Goodman v. Theatre Parking, Inc. , 286 Mich. 80 ( 1938 )


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Defendant maintained an automobile parking lot in the city of Detroit. For several years plaintiff, an attorney, had parked his car thereon. July 24, 1936, plaintiff parked his car on the lot and when he went after it found it had been moved to another place where the ground was cinderized. He got in the car and, an attendant appearing to collect pay, and having difficulty in getting money out of a pocket, stepped out on a cinder and sprained his right ankle. He brought this suit and, upon trial without a jury, was awarded $750 damages.

Upon appeal defendant contends that no actionable negligence was shown and, if found, then plaintiff was guilty of contributory negligence in not looking where he stepped.

There was no evidence of how long the cinder had been there or whether misplaced by action of other cars and, therefore, no basis for finding constructive notice and failure thereafter to remove it.

In Bremer v. W. W. Smith, Inc., 126 Pa. Super. 408 (191 A. 395), the plaintiff therein alighted from a car upon a parking lot and, as she did so, stepped into a hole about four inches in depth, four inches in width and of unspecified length in the cinder floor of the parking lot and received an injury to her ankle. In reversing the judgment in favor of the plaintiff, the court stated:

"Appellee came upon the premises controlled by appellant at its invitation. Appellant was not an insurer of the safety of its invitee, but it was its duty *Page 82 to maintain its premises in a reasonably safe condition in view of the contemplated use thereof and the purposes for which the invitation had been extended. As applied to this case, the measure of its duty was to keep the surface of its lot in such condition that its patrons would not be exposed to danger in entering or leaving the parking space, or in alighting from their cars. There was no suggestion that appellant had any actual knowledge of the existence of the hole or depression which caused appellee's fall. So far as the description of the defect given by the appellee and her witness is concerned, it may have been caused by the spinning of the rear wheels of an automobile. But regardless of its cause, appellee had the burden of showing circumstances from which appellant could reasonably be charged with constructive notice of its presence. * * *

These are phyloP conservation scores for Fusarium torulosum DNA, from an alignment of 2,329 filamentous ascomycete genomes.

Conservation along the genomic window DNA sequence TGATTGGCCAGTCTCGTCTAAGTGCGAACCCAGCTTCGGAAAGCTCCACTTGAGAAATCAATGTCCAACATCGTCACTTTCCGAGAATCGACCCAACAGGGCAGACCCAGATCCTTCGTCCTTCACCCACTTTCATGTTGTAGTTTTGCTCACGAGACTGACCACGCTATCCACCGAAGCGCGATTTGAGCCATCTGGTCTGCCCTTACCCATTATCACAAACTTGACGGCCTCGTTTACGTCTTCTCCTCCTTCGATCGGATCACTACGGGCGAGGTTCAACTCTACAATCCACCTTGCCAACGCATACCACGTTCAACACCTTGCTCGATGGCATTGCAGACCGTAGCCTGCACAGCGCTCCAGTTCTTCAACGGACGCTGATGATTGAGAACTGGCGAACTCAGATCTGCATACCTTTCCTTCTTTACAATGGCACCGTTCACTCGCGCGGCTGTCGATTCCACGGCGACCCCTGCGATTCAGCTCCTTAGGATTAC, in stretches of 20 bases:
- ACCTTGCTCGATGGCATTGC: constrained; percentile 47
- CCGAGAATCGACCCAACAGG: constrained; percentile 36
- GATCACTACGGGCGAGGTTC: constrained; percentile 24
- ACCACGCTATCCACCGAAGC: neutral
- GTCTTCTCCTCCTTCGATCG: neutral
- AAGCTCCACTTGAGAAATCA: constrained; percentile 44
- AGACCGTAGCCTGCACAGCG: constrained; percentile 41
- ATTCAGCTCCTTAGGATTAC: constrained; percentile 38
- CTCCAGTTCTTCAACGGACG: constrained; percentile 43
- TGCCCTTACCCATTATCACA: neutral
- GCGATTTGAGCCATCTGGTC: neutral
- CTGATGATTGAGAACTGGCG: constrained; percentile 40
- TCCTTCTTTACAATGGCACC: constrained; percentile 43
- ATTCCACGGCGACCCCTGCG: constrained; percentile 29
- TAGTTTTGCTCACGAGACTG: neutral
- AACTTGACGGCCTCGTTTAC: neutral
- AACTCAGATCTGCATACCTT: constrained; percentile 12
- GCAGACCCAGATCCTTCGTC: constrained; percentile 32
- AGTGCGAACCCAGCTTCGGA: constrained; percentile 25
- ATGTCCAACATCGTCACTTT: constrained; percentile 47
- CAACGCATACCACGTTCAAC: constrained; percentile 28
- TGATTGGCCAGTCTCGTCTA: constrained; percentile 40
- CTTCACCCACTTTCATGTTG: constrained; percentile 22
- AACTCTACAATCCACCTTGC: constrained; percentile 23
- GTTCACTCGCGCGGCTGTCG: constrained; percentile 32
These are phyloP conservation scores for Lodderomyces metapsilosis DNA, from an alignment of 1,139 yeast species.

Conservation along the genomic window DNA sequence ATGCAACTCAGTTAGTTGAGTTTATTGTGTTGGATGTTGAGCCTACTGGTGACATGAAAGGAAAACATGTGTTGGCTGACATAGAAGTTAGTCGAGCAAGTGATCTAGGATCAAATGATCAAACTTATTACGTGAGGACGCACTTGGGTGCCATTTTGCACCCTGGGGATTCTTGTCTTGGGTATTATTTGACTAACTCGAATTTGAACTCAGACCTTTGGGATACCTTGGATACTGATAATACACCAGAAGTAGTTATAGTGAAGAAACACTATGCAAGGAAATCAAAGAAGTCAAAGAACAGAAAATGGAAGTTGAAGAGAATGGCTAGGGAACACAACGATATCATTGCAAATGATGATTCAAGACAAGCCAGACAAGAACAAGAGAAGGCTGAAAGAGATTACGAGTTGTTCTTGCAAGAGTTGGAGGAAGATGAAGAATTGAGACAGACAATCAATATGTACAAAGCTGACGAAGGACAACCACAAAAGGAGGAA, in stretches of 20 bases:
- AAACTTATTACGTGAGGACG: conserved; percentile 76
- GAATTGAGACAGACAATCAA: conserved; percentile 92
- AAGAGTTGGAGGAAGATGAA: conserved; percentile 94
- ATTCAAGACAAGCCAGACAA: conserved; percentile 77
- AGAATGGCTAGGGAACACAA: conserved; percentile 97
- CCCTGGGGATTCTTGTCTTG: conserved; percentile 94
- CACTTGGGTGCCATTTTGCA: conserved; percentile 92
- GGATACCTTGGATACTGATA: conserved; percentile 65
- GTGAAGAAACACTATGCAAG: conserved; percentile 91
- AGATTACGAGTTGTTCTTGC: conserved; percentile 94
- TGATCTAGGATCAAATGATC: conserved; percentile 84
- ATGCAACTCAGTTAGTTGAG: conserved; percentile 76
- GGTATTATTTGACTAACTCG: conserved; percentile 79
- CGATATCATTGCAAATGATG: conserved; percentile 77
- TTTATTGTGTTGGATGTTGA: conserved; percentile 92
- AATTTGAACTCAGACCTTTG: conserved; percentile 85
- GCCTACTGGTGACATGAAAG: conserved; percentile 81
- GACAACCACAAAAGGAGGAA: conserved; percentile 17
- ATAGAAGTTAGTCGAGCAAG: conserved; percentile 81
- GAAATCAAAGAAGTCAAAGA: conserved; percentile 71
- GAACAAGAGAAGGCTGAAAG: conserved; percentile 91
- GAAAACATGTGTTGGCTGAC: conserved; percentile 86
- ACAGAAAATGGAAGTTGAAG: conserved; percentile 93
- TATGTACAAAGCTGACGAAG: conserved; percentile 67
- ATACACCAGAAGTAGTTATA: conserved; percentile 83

"The applicable rule is thus stated in 45 C. J., p. 837, § 245: 'In order to impose liability for injury to an invitee by reason of the dangerous condition of the premises the condition must have been known to the owner or occupant or have existed for such time that it was the duty of the owner or occupant to know of it.'

"The Restatement of the Law of Torts, under the title 'special liability of possessors of land to business visitors,' sets up under section 343, the following standard of care: 'A possessor of land is subject to liability for bodily harm caused to business visitors by a natural or artificial condition thereon if, but only if, he (a) knows, or by the exercise of reasonable care could discover, the condition which, if known to him, he should realize as involving an unreasonable risk to them. * * *'

"In the case at bar there is not the slightest evidence of the length of time during which the alleged defect was permitted to exist, or of its probable cause."

If the cinder was as large as claimed by plaintiff it was plainly discernible. *Page 83

Plaintiff, however, claims that, as he stepped out, the running board of his car would have shut off view of the cinder had he looked, but this did not relieve him of the duty of looking where he was about to step, and he testified he did not look.

Ordinary prudence demands that a view be taken of the place where one is about to step. Plaintiff failed to take such view and, even if defendant was negligent in permitting the cinder to remain upon the lot, plaintiff's contributory negligence bars recovery.

Judgment is reversed without a new trial, and, with costs to defendant.

BUSHNELL, POTTER, and CHANDLER, JJ., concurred with WIEST, C.J.

I concur on ground there is no proof of actionable negligence on the part of defendant.

SHARPE and McALLISTER, JJ., concurred with NORTH, J. BUTZEL, J., took no part in this decision.